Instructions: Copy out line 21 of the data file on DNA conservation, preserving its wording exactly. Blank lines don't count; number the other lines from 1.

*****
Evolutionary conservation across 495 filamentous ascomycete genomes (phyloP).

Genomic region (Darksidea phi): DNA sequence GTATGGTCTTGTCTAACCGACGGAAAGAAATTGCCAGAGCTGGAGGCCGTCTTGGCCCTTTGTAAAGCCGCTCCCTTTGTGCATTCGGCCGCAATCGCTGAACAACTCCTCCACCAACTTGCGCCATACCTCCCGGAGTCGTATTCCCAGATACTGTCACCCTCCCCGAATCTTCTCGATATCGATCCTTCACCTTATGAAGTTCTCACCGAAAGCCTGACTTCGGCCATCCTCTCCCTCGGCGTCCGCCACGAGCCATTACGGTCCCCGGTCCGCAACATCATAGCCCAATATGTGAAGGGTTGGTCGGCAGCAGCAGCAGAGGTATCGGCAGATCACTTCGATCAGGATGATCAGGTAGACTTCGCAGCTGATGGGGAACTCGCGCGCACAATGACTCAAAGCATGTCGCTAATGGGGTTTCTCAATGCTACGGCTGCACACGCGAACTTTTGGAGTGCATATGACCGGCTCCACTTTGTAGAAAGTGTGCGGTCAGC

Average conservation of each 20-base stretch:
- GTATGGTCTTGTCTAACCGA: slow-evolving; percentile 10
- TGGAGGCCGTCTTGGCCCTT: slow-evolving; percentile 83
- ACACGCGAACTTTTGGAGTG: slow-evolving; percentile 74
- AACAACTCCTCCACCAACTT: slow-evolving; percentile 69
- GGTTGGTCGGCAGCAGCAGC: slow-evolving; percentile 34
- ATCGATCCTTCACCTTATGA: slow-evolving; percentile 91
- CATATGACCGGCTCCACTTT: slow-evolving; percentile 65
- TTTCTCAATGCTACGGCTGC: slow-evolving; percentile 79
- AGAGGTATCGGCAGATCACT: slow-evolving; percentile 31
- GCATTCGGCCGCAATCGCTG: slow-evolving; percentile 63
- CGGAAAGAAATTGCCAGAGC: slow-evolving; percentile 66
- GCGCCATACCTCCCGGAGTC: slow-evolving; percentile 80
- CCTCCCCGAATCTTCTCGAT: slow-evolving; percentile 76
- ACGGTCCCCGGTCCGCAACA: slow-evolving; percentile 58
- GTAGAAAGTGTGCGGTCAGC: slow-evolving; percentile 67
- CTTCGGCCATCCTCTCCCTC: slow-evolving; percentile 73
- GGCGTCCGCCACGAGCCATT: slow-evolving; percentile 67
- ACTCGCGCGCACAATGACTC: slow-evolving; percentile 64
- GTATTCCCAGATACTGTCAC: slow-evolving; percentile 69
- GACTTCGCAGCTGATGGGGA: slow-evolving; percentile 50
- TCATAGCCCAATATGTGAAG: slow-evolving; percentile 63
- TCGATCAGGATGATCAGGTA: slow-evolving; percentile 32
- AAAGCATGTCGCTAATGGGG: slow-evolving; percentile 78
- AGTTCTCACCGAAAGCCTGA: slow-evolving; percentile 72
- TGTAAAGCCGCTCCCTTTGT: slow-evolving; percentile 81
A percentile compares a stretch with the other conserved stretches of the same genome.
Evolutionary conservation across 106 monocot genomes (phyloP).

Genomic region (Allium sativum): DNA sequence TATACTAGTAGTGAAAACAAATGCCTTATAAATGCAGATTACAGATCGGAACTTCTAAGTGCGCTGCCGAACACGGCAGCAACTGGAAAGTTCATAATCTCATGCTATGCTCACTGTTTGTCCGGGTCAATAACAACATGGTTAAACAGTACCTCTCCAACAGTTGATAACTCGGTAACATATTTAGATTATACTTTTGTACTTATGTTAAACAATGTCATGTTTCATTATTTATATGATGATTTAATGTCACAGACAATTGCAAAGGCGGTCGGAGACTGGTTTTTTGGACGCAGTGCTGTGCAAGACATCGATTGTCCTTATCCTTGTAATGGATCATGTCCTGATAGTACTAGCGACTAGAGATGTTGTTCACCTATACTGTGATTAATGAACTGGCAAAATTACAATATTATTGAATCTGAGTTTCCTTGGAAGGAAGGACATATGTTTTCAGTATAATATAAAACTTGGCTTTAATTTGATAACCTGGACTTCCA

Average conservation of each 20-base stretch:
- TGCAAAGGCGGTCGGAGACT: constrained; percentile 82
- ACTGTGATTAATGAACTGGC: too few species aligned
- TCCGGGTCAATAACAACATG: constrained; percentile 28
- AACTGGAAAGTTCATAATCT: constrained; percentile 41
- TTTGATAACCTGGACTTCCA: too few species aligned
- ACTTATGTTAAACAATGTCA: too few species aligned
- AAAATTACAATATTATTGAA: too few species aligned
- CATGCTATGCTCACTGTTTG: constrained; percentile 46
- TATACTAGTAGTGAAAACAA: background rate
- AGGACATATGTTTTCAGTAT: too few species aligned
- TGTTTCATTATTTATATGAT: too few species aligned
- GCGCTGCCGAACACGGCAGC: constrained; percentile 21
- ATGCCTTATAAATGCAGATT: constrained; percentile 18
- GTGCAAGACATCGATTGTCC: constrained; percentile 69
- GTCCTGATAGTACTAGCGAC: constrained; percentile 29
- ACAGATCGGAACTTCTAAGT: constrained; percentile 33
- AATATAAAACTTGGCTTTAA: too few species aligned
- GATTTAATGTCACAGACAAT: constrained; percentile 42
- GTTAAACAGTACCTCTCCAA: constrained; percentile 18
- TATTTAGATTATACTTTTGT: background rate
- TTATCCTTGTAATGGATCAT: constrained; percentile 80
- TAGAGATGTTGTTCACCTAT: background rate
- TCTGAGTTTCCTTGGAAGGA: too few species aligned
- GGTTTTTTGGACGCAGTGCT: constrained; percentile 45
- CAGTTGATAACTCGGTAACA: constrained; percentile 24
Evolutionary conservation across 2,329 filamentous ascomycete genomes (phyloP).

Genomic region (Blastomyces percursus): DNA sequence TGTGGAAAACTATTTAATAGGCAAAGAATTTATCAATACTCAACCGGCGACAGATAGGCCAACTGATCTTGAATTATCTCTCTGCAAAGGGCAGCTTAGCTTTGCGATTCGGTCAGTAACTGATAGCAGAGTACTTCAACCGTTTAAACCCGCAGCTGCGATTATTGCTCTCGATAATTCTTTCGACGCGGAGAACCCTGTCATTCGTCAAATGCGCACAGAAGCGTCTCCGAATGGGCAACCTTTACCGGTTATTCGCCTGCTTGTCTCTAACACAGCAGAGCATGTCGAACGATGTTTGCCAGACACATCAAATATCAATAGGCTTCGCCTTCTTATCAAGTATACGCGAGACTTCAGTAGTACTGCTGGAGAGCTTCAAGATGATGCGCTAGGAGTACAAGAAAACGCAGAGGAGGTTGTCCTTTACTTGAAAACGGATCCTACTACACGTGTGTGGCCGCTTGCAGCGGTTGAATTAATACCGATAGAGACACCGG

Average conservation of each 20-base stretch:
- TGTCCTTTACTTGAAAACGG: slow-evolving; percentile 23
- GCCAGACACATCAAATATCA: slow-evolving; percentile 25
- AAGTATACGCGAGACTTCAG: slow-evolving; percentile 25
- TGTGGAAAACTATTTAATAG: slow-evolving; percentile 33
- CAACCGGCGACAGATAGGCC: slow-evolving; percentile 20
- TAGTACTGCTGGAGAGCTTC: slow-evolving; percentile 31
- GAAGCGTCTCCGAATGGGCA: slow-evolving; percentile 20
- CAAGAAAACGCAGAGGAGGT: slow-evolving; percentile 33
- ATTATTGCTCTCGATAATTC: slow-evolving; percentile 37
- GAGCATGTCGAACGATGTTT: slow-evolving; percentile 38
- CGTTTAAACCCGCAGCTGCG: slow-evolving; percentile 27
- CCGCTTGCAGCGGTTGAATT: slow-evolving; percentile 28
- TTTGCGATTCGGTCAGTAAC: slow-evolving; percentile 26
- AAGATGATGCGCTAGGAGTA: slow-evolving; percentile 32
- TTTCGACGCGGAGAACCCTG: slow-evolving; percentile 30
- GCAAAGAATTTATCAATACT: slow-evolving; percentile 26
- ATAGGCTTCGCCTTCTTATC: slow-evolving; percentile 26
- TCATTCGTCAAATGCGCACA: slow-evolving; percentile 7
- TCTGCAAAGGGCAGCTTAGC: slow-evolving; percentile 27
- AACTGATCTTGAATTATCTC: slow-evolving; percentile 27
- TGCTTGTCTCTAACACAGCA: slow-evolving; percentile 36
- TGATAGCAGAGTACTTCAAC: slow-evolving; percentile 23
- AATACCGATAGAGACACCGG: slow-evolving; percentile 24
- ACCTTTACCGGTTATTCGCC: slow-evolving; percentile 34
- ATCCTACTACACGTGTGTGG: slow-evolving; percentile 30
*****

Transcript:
- ACTCGCGCGCACAATGACTC: slow-evolving; percentile 64